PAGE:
Botswana Movement for Democracy (BMD) President Ndaba Gaolathe has held talks with fellow Umbrella for Democratic Change (UDC) leaders, Duma Boko of Botswana National Front (BNF) and Motlatsi Molapisi of Botswana Peoples Party (BPP) following the violent elective congress last weekend in Bobonong.
The congress saw the party holding two parallel congresses, with factions, one led by Ndaba Gaolathe and the other by former party spokesperson Sidney Pilane, claiming legitimacy. This publication has been informed by reliable sources close to Gaolathe camp that following the congress, Gaolathe met with Boko and Molapisi to map a way forward. Boko is the President of the UDC while Molapisi is the party chairman.
Although the details of what was discussed at the meeting remain sketchy, Weekend Post has established that the Gaolathe camp has informed the UDC leadership in Boko and Molapisi that in the interest of progress, the UDC should intervene and provide leadership. Boko has been reluctant to intervene in BMD infightings due to “legal and constitutional” constraints on his part. There was hope that last weekend’s congress will resolve the BMD impasse which has been dragging on for the past two years. However the congress descended into violence and several people were injured in the process.
According to impeccable sources, Gaolathe camp has suggested that the UDC leadership help resolve the impasse. The faction is also amiable to a congress re-run supervised by the UDC or an independent body. Dr Phenyo Butale, who is the secretary general of the Gaolathe-led BMD confirmed to this publication that they have submitted a report to the UDC leadership detailing the outcomes of the congress and also made a proposal to the mother party. “Although we believe we have done everything according to the constitution, we have proposed that they preside over a congress re-run, right from the branches to the national congress,” he said.
Butale mention this as a way of ensuring that peace is restored to the party but through a credible elections process. The secretary general of BMD led by Pilane, Gilbert Mangole has told this publication that on their side they are still studying the available options with regard to bring peace in the interest of opposition unity. “I can however confirm that we have written a letter addressed to UDC President [Duma Boko] informing them about the newly elected BMD National Executive Committee (NEC),” he said.
Mangole also revealed that their camp have not yet met with UDC leadership since Bobonong Congress because he the congress has just ended, therefore too soon to for such expectation. Boko and Molapisi will be tasked with presiding over a delicate situation, because there is no guarantee that the Pilane camp will buy the proposal brought forward by the Gaolathe-led camp.
Gaolathe is said to have grip on party structures with all regions and 47 constituencies having pledged support for him. Gaolathe also enjoys support of the Women’s League as well as the Youth League. The mood in the opposition ranks is becoming tense every moment, with members turning against each other. The suggestion is that others have been sent to undermine opposition unity and efforts of bring to an end to BDP’s over 50 years rule.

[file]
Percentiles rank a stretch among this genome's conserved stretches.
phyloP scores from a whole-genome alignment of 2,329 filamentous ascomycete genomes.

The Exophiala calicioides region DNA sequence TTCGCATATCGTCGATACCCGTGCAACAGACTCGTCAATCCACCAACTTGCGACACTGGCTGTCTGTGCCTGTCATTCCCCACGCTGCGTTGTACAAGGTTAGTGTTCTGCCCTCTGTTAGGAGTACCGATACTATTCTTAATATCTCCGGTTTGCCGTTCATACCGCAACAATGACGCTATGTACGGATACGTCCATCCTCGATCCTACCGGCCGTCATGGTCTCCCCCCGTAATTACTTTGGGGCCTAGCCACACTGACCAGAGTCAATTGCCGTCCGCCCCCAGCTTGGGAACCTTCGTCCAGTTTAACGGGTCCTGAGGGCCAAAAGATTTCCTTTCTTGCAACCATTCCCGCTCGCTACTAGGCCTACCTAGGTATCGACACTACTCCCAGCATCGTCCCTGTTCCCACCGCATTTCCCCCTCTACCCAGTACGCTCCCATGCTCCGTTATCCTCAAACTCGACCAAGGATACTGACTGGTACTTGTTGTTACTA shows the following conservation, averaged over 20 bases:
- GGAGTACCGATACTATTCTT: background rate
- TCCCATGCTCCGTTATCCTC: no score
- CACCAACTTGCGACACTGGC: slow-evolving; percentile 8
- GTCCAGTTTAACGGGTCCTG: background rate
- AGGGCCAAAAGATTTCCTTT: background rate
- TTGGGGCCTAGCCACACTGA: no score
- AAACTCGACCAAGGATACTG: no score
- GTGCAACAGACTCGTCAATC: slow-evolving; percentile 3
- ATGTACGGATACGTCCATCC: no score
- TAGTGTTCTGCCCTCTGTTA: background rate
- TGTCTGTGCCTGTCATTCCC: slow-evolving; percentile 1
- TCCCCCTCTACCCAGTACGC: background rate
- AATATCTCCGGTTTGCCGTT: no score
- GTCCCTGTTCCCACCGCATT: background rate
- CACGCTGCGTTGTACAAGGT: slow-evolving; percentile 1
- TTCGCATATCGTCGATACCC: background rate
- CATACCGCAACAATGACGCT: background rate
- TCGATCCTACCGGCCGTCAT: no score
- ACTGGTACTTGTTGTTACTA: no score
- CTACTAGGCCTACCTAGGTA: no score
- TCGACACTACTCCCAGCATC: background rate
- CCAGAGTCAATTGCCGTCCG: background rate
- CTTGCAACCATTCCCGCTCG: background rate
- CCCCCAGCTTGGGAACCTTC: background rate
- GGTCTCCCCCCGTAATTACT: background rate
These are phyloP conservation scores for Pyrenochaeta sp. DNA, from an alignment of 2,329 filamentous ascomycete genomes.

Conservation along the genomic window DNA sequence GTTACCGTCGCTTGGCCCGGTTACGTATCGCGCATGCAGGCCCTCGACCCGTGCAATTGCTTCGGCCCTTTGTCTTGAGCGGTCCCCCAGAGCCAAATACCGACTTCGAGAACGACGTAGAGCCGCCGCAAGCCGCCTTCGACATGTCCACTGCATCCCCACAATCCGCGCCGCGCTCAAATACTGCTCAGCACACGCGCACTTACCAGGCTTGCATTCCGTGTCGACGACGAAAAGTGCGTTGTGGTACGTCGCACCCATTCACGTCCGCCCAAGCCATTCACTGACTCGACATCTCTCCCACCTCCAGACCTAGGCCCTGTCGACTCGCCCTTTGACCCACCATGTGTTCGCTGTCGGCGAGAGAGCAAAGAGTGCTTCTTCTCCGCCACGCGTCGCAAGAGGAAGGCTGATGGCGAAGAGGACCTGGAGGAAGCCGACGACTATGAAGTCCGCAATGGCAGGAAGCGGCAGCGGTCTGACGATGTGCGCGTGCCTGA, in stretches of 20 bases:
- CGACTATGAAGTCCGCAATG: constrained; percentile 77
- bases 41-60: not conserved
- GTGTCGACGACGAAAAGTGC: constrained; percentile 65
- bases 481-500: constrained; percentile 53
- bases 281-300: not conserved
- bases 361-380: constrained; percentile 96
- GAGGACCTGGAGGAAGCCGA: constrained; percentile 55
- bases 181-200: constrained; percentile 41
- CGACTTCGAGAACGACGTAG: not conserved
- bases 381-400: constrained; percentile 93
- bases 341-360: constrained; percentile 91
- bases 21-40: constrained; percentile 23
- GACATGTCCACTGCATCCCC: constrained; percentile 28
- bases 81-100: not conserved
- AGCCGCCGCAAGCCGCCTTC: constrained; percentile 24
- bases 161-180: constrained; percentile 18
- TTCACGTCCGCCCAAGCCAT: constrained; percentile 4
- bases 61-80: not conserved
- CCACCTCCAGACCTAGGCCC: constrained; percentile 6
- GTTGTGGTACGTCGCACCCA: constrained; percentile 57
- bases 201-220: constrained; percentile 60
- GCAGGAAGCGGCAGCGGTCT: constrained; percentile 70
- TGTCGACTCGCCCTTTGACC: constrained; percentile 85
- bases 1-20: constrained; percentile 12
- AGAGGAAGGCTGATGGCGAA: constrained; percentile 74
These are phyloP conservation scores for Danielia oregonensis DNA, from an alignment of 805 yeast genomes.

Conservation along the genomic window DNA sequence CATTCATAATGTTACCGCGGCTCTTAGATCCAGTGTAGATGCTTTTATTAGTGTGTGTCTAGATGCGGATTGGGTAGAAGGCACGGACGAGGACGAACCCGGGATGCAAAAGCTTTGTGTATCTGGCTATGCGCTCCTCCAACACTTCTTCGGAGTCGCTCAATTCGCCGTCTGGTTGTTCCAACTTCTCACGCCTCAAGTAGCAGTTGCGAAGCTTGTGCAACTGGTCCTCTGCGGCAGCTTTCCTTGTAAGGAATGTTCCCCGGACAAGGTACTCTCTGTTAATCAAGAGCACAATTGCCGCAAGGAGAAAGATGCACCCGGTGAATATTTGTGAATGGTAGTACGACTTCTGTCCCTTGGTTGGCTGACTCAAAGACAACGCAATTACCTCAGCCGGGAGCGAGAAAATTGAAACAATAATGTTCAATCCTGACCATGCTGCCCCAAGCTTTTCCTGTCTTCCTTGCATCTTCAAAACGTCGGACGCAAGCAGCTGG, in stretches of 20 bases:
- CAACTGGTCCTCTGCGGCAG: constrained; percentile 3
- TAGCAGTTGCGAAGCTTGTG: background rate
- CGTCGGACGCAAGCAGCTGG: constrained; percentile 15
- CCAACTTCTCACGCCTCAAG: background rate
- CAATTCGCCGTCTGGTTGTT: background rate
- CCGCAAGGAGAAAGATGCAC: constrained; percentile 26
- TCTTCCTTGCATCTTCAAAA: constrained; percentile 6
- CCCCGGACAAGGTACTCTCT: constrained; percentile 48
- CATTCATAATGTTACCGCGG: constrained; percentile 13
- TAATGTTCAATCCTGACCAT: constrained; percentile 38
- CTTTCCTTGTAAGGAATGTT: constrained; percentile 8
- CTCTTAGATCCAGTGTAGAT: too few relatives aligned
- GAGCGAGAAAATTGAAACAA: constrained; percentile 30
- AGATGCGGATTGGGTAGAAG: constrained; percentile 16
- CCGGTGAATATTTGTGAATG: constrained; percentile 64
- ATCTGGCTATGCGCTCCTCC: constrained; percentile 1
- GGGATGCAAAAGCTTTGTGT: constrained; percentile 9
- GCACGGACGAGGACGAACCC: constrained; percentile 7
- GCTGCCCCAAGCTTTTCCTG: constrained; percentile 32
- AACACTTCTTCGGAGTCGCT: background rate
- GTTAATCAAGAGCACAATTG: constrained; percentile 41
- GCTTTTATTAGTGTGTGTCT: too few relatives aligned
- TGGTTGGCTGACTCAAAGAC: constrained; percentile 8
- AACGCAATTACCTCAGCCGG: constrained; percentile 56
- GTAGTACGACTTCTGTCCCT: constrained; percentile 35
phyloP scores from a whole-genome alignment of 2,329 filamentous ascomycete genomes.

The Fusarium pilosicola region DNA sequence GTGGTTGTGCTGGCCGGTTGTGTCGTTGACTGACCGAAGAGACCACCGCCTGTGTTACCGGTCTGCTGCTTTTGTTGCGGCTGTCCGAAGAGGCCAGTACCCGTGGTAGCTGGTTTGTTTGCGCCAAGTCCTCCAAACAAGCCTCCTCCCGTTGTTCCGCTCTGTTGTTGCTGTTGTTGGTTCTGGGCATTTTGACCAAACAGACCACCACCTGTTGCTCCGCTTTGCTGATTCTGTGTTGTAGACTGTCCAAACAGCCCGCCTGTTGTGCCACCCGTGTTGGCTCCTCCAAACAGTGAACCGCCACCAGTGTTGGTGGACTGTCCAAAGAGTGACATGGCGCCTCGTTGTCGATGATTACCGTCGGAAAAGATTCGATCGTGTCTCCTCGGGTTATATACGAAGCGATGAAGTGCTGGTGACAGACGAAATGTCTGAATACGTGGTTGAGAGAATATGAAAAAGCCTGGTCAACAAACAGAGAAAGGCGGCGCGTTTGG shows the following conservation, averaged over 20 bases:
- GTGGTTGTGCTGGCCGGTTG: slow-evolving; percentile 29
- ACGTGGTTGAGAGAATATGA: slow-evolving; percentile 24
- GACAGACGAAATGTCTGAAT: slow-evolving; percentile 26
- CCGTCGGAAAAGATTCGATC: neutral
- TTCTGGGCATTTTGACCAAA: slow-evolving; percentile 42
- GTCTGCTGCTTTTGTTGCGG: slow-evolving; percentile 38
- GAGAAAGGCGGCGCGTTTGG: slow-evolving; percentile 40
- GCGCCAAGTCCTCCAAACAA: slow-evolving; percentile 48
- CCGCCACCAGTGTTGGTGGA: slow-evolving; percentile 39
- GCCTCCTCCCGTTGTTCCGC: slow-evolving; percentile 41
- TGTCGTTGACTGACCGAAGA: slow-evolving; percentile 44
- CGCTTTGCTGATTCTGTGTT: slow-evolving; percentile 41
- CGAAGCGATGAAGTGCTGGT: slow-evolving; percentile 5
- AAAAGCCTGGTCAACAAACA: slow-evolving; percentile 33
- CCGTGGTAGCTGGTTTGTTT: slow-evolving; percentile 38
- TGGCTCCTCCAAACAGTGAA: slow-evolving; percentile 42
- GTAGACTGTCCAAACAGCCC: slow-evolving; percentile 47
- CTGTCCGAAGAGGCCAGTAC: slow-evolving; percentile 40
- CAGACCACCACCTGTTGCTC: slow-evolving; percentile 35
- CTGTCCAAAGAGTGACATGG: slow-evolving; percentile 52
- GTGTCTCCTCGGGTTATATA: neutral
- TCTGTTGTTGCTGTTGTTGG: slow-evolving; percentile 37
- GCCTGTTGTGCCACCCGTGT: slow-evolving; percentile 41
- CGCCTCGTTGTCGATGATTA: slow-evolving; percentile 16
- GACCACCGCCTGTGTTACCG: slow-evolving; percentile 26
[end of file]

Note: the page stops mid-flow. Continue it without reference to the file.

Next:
Boko’s views on the BMD saga
Speaking at the BNF conference in Kang during the President’s holidays, this were Boko’s words in view of conflicts or differences within contracting partners of the UDC: “The Constitution of the UDC is also very clear on the autonomy of its constituent members. It emphasizes that these constituent members are governed by their own constitutions. It does not impose any strictures on the powers each constituent party enjoys under its Constitution and does not vest in the President any powers of regulating the affairs of each constituent party.
This Constitution further makes the President the political head of the organization. Read in its totality, it is clear that the Constitution does not give the President any powers to act either unilaterally or to assume jurisdiction over matters falling within the scope of the Constitution of a particular Constituent party. In the same manner as indicated earlier, any Constituent party that takes the view that its internal challenges merit the intervention of the UDC may move to request such intervention. Absent any such request, the UDC would be overstepping its legal powers to do so.
In the current situation regarding the BMD there has not been any request for intervention directed at either the UDC or any of the other Constituent member parties. It must also be stated that consistently with the UDC Constitution, the leaders of the UDC have maintained that the BMD situation was to be resolved by the BMD members themselves.
Any calls for the President of the BNF and UDC to impose a solution on the BMD are misplaced and ill advised. I must point out that certain of our members have taken entrenched positions in regard to the BMD problems. They have aligned themselves with certain individuals and interests within BMD. This is most unfortunate, especially where such individuals, compromised as they are by the fact of their openly identifying themselves with certain individuals, then become the ones clamoring that the BNF President, in his capacity as UDC President, ignore the Constitution of the UDC and address internal matters of the BMD.
To the extent that I, as President of the BNF and the UDC have not nailed my colors to any particular mast regarding BMD internal matters, I remain available, ready and competent, should I be called upon, to broker a settlement of the BMD issues. It remains for the BMD if it is so minded, to make that call. I would be able, in good conscience, to assist because I am not compromised and tarnished by any premature statements of loyalty or affection. I remain objective and dispassionate.